By Jim Rapoza  |  Posted 2004-02-02 Print this article Print

Although XML and Web services have gotten a lot of attention as core technologies for the Internet and for enterprises, good tools for creating and editing XML-based content are still scarce. But there are some exceptional ones among the few that are available, and eWEEK Labs found that the latest version of Sonic Software Corp.s Stylus Studio maintains its position as one of the better options. Stylus Studio 5.1, released last month and priced at $395 for a single-user version, includes some significant improvements over the previous release, Version 5.0. (That version, released last year, was the first release of the product after Excelon was acquired by Sonic parent Progress Software Corp.)

One of the most welcome new features in Version 5.1 is the DB-to-XML Data Source option, which enables IT managers to directly connect to varied databases to use their data in XML documents. The DB-to-XML Data Source feature also makes it possible to perform complex XQuery statements that can take into account both databases and XML sources.

This feature addresses one of the bigger weaknesses Stylus Studio has had in comparison with its main competitor, Altova Inc.s XMLSpy. In fact, Stylus Studio now outdoes XMLSpy with better database support, including DB2. At this point its a fairly close call between the two when looking for an XML editor, although we like XMLSpy 2004s ability to do comparisons across all our XML files, something Stylus Studio lacks.

Both products share a couple of common weaknesses, however. One of the bigger—especially given the broad support of XML and Web services—is the lack of a non-Windows version of either product. In addition, although Stylus Studio 5.1 provides many options for remotely accessing files, servers and networks, it lacked support for Secure FTP, which can be especially vital given the sensitivity of many XML files. XMLSpy also lacks Secure FTP support.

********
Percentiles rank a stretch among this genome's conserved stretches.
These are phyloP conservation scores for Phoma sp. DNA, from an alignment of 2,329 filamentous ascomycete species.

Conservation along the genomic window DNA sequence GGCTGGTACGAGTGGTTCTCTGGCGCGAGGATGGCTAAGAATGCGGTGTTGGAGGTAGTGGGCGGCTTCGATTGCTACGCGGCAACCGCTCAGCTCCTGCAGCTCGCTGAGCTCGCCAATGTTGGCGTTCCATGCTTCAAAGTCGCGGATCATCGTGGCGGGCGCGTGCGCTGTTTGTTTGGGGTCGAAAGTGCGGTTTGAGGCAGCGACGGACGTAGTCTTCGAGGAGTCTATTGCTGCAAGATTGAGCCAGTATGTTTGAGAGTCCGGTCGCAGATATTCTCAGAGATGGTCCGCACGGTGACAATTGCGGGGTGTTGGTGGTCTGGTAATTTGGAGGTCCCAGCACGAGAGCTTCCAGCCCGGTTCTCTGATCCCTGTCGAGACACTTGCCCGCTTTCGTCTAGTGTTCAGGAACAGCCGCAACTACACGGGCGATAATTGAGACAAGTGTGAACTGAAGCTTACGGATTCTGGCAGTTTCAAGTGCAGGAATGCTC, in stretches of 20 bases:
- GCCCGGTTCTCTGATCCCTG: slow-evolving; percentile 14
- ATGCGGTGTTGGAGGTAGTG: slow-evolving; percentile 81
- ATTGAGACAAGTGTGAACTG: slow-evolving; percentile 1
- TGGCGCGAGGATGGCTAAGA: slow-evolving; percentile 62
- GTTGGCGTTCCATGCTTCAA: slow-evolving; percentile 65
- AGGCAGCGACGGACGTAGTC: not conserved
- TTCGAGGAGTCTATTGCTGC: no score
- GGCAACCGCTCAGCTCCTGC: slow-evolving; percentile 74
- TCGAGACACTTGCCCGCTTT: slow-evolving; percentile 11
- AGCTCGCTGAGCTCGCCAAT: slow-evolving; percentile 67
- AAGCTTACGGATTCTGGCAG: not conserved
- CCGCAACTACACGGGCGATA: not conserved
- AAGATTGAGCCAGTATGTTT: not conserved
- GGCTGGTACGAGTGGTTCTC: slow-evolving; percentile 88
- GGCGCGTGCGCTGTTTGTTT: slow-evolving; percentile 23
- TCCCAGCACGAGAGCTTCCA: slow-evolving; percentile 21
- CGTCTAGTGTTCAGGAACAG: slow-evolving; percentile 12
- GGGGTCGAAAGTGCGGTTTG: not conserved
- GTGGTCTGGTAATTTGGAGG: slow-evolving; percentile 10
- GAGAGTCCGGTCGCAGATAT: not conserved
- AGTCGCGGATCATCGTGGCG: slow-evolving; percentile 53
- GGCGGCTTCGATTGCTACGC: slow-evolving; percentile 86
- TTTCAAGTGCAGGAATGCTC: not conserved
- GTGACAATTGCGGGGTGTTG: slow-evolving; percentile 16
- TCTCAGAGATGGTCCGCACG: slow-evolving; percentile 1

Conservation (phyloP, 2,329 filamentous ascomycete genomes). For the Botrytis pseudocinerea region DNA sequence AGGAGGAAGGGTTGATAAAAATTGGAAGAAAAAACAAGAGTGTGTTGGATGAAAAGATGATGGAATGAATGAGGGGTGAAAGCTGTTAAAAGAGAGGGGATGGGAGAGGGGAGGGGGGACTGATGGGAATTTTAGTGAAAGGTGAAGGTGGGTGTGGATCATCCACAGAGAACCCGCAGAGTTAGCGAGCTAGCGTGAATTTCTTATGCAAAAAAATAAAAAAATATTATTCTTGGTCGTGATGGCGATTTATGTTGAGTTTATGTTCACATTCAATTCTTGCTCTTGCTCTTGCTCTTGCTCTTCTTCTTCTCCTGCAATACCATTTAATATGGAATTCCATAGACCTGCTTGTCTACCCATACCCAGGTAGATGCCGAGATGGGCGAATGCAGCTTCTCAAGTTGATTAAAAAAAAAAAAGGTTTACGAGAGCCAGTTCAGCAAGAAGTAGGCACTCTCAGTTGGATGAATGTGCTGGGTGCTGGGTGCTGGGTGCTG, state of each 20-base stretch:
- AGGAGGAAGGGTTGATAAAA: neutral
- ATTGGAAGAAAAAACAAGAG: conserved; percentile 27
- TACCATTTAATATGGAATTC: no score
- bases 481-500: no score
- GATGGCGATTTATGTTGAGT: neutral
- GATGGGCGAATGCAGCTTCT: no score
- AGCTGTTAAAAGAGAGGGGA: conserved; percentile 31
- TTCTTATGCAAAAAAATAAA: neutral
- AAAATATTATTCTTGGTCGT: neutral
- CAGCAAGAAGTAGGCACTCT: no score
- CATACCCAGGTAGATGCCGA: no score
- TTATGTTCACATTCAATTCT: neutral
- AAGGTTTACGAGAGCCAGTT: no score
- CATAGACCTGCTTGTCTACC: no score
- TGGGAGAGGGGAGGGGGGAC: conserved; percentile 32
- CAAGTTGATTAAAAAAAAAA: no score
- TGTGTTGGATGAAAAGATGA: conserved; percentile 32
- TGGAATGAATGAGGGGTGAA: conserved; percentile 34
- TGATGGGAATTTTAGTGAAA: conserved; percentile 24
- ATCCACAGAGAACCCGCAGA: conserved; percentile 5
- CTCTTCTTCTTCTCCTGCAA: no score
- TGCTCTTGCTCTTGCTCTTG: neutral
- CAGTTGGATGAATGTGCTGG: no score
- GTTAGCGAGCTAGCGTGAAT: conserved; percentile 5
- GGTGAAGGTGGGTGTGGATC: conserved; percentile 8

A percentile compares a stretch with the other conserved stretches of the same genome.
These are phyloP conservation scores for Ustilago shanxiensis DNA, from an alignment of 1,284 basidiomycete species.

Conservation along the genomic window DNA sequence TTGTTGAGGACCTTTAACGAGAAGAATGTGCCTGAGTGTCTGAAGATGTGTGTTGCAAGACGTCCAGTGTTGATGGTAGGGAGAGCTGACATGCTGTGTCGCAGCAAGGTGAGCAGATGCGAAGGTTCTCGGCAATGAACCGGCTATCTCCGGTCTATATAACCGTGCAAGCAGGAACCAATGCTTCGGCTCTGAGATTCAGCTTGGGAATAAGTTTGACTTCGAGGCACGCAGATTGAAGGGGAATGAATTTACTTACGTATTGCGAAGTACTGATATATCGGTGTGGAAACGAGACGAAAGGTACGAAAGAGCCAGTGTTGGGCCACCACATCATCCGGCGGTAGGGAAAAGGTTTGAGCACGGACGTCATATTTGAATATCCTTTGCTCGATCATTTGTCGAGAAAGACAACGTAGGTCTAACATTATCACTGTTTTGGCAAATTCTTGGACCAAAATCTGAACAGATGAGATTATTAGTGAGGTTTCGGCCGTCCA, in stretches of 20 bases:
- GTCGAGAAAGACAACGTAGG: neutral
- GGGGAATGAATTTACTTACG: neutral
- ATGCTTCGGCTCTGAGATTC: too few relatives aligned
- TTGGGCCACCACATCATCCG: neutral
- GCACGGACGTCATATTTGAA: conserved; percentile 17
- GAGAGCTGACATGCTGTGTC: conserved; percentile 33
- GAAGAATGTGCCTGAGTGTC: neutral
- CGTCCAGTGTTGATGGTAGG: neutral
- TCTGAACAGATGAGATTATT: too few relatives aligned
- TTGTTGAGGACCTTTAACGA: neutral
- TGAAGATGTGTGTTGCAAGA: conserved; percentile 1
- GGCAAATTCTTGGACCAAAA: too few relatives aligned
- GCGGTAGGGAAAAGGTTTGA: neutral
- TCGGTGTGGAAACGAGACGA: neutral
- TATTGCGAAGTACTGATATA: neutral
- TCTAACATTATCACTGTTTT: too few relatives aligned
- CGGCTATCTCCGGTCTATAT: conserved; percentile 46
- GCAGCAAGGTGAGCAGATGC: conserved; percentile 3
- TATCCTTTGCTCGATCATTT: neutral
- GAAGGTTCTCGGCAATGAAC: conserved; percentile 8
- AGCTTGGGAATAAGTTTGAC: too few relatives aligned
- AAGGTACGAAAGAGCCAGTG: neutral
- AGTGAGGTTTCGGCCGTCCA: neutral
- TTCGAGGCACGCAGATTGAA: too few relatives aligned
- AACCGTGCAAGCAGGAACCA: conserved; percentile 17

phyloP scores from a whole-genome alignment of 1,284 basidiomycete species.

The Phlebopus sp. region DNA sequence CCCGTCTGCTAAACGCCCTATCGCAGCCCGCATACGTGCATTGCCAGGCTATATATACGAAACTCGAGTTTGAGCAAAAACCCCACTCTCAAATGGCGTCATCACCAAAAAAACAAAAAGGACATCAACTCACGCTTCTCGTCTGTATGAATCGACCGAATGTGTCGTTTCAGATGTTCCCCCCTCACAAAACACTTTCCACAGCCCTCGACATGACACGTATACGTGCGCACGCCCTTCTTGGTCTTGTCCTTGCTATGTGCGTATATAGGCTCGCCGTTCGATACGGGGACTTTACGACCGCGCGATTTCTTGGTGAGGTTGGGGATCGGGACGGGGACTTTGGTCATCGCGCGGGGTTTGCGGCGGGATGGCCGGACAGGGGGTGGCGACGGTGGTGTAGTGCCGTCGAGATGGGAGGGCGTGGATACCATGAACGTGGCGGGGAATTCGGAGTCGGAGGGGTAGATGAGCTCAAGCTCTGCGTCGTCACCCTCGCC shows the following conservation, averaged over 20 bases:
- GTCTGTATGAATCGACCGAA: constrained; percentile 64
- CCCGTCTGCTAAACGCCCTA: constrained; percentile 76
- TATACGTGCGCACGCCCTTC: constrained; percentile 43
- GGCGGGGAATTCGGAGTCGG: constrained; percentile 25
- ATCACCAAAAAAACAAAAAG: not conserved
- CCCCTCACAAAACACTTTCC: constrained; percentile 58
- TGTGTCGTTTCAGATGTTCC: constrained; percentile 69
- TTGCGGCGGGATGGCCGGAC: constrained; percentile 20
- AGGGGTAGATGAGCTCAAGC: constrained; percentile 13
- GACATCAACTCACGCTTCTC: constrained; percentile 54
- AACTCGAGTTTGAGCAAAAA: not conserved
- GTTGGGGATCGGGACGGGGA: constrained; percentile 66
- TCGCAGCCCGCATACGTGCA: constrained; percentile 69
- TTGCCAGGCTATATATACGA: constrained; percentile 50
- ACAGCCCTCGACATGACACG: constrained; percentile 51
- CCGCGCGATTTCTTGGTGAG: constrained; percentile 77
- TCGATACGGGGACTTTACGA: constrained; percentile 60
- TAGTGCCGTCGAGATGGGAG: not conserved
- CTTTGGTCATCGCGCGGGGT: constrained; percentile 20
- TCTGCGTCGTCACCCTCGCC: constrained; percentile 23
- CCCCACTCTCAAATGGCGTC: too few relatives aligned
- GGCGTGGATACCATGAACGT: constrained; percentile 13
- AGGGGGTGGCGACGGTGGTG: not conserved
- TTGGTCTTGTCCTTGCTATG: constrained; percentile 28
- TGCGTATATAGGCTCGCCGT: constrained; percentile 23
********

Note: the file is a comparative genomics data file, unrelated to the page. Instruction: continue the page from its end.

A useful new feature in Stylus Studio 5.1 is the ability to test Web service calls in a variety of scenarios. This capability made it possible for us to test our Web services with different Simple Object Access Protocol clients.

In general, standards support has been improved in Stylus Studio 5.1— it supports many full and proposed XML and Web service standards, including XPath 2.0, a key standard for retrieving information from XML, and support for updated specifications for XQuery. The updated XQuery support adds to what was probably the biggest new feature in the previous (5.0) release of Stylus Studio—namely, its excellent XQuery environment. The tools in Stylus Studio 5.1 provide one of the best visual environments for creating XQueries and mapping between data sources and end documents.

While weve always thought the mapper in Stylus Studio was good, it has seen some nice improvements in this version. In general, we found Version 5.1s mapper much easier to work with than previous versions, and we were able to create templates for complex Extensible Stylesheet Language Transformations mapping.

We especially like that Stylus Studio can work with XML content and JSP (JavaServer Pages)—a traditional strong suit of the product. Although Stylus Studio wont replace any dedicated JSP development tool, the ability to work with both formats is a welcome feature because we often find ourselves having to work with both file types at the same time.

eWEEK Labs Director Jim Rapoza can be reached at jim_rapoza@ziffdavis.com.

Jim Rapoza, Chief Technology Analyst, eWEEK.For nearly fifteen years, Jim Rapoza has evaluated products and technologies in almost every technology category for eWEEK. Mr RapozaÔÇÖs current technology focus is on all categories of emerging information technology though he continues to focus on core technology areas that include: content management systems, portal applications, Web publishing tools and security. Mr. Rapoza has coordinated several evaluations at enterprise organizations, including USA Today and The Prudential, to measure the capability of products and services under real-world conditions and against real-world criteria. Jim Rapoza's award-winning weekly column, Tech Directions, delves into all areas of technologies and the challenges of managing and deploying technology today.

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